Facilitating a new generation of proteins

At its core, the research will combine alternative protein sources, like micro-algae, protein-rich crops, or side-streams from aquaculture, on indoor farming concepts independent from arable land and climate change. These new protein sources will be integrated into innovative processing methods to facilitate a new generation of proteins. One of them is the use of novel reverse food engineering. This technique breaks down and separates food products into individual components to produce food with pleasant textures and improved sensory impressions - a critical step in creating nutritious and high-quality food products that has yet to be commercialized in the market.

Another is the use of integrative and innovative extrusion systems in combination with 3D printing techniques to lead to large-scale, as well as decentralized production capabilities for plant protein-based foods with highly controlled and defined sensory perception functions. The formation of realistic textures similar to conventionally textured food will greatly improve consumer perception of such novel food products.

Drawing expertise from different disciplines in material science, process engineering and food chemistry, the research will focus on establishing links between protein functionality, proteins’ interactions with other ingredients, sensory qualities, and the inherent processing methods using fundamental and application-based analytic techniques.


Founded in 2010, TUMCREATE is a multidisciplinary research platform funded by the National Research Foundation to foster bilateral research exchanges between Technical University of Munich (TUM) and relevant partners in Singapore. TUMCREATE collaborates with partner universities, public agencies, and industry for the advancement of future technologies in the fields of electromobility, smart cities, medical technology, and now – food science. Over the last years, the researchers of TUMCREATE have contributed to nearly 700 publications with their results.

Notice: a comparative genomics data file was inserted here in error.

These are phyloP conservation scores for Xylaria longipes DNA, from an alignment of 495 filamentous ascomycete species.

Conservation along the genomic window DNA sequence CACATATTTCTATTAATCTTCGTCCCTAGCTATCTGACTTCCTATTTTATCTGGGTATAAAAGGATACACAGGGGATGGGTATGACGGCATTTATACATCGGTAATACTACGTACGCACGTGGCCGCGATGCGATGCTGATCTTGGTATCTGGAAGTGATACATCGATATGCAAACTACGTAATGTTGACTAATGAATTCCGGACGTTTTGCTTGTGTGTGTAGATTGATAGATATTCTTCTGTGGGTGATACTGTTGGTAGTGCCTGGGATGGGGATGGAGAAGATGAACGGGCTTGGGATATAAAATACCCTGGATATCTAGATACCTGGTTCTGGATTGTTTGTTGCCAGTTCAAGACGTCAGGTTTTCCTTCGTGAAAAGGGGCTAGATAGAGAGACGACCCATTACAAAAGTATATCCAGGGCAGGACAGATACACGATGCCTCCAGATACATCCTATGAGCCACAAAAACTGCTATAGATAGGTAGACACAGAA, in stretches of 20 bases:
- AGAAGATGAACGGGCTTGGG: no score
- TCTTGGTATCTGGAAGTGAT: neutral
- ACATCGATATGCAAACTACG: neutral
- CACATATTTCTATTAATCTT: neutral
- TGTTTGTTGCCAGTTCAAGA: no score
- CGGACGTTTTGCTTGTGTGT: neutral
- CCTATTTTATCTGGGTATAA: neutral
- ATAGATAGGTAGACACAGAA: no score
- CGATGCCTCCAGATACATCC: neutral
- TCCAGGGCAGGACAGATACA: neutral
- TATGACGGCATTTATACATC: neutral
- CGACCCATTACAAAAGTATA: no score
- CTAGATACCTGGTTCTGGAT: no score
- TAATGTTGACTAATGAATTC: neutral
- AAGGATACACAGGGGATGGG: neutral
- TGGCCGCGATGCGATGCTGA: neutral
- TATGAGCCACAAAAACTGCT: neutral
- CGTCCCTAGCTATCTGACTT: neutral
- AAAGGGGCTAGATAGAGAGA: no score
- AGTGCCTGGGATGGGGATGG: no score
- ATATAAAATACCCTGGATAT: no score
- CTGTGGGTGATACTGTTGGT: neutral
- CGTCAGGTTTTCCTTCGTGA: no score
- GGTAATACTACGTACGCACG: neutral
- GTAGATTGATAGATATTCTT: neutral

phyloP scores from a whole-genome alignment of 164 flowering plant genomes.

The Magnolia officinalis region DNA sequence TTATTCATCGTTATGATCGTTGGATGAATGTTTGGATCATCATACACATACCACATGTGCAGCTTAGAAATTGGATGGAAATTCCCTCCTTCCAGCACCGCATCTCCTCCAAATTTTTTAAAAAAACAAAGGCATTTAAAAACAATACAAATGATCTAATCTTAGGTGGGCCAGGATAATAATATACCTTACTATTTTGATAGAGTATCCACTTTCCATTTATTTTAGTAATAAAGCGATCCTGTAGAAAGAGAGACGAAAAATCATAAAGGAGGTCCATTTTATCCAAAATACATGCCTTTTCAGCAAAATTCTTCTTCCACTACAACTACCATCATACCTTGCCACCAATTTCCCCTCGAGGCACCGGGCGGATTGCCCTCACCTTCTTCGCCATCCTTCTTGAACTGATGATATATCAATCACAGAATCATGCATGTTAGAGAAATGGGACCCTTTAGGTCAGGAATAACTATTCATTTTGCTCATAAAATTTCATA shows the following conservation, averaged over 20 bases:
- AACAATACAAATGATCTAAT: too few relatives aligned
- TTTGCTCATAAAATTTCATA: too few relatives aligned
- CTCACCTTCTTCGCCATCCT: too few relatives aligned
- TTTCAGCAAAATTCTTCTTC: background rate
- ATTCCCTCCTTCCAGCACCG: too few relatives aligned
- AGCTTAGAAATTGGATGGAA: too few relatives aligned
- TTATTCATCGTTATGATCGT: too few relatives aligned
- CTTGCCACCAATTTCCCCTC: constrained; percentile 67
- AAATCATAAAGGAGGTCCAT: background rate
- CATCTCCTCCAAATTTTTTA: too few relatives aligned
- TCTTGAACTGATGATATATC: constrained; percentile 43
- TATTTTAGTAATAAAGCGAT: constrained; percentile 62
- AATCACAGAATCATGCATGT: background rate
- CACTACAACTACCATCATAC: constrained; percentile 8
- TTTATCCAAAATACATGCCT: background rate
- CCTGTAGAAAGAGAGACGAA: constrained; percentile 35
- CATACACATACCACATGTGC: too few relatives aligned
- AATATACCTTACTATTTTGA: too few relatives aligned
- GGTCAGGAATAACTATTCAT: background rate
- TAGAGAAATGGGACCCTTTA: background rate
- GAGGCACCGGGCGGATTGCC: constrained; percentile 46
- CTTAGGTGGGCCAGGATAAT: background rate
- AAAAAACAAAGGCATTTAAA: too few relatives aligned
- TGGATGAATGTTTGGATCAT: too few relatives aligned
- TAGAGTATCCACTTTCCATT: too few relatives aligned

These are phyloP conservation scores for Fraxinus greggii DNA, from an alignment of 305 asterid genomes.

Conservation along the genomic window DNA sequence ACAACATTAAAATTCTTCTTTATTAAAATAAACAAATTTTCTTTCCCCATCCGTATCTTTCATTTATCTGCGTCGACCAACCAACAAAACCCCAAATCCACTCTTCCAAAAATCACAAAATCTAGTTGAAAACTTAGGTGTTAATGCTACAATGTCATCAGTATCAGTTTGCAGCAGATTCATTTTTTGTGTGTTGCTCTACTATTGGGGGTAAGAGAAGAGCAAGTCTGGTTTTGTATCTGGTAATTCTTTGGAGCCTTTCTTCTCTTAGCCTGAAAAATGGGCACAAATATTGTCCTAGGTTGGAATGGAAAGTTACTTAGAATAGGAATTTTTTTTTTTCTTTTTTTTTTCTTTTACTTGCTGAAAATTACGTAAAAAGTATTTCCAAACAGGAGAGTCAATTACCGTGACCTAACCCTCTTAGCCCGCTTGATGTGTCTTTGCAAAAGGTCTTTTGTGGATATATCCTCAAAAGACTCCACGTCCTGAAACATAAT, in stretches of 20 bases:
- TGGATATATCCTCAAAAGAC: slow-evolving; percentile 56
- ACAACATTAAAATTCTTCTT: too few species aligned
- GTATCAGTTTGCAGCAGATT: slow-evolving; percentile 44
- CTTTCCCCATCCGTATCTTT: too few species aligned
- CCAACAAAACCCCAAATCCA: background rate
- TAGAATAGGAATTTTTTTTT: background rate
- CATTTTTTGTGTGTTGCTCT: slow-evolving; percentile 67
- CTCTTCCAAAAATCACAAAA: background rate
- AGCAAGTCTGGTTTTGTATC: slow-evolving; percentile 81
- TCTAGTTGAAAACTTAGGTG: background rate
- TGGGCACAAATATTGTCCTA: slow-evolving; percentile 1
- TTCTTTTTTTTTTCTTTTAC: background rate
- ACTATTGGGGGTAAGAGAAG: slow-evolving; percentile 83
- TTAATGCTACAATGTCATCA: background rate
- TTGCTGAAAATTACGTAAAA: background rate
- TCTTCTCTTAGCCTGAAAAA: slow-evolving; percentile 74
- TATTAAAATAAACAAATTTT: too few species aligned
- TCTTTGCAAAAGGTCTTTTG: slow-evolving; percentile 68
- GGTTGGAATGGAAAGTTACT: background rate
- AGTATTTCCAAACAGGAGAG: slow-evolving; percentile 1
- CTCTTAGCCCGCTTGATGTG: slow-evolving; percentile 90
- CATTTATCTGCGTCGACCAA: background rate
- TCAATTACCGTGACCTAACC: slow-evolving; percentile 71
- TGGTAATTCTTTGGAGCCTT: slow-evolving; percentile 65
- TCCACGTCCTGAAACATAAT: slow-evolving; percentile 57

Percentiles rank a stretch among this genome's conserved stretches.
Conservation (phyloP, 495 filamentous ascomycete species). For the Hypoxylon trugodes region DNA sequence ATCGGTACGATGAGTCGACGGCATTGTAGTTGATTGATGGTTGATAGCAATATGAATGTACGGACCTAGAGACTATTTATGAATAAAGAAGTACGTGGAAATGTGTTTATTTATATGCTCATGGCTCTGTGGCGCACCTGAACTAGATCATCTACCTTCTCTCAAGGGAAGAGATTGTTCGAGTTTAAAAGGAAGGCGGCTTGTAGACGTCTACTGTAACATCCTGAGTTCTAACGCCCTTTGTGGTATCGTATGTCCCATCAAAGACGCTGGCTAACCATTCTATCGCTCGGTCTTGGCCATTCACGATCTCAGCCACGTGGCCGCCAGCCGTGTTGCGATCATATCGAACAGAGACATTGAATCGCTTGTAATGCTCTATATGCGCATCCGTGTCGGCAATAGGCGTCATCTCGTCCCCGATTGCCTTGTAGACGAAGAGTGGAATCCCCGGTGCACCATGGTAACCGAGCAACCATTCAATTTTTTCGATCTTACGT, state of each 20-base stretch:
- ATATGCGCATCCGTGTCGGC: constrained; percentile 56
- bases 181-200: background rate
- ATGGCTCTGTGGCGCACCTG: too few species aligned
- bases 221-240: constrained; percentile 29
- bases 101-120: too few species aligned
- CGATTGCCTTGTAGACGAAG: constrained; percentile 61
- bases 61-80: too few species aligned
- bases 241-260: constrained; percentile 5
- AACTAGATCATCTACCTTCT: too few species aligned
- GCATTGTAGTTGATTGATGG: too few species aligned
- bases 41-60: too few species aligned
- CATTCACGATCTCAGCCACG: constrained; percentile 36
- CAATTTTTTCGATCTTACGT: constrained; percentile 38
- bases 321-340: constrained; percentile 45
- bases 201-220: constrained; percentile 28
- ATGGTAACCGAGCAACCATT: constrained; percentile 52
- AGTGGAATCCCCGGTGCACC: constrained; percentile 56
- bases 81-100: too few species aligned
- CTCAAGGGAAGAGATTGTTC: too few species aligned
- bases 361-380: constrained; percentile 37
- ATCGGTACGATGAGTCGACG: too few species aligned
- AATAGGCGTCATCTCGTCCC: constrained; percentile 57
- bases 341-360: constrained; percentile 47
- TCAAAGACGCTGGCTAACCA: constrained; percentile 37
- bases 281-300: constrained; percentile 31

More Information:

Harnessing world-class expertise in material science, process engineering and food chemistry from leading academic and research institutions - TUM, Nanyang Technological University (NTU) Singapore, Singapore Institute of Technology (SIT) and Agency for Science, Technology and Research (A*STAR) – the research program propels forward a new generation of proteins that is nutritious and palatable.

This research is supported by the National Research Foundation, Prime Minister’s Office, Singapore under its Campus for Research Excellence and Technological Enterprise (CREATE) programme.

CREATE is an international collaboratory housing research centres set up by top universities. At CREATE, researchers from diverse disciplines and backgrounds work closely together to perform cutting-edge research in strategic areas of interest, for translation into practical applications leading to positive economic and societal outcomes for Singapore. The interdisciplinary research centres at CREATE focus on four areas of interdisciplinary thematic areas of research, namely human systems, energy systems, environmental systems and urban systems. More information on the CREATE programme can be obtained from


Dr. Katharina Baumeister
Technische Universität München
Corporate Communications Center
Tel. +49 8161 71 5403

Scientific Contact:
Prof. Dr.-Ing. Thomas Becker
Chair of Brewing and Beverage Technology
TUM School of Life Sciences
Tel. +49 8161 71 3262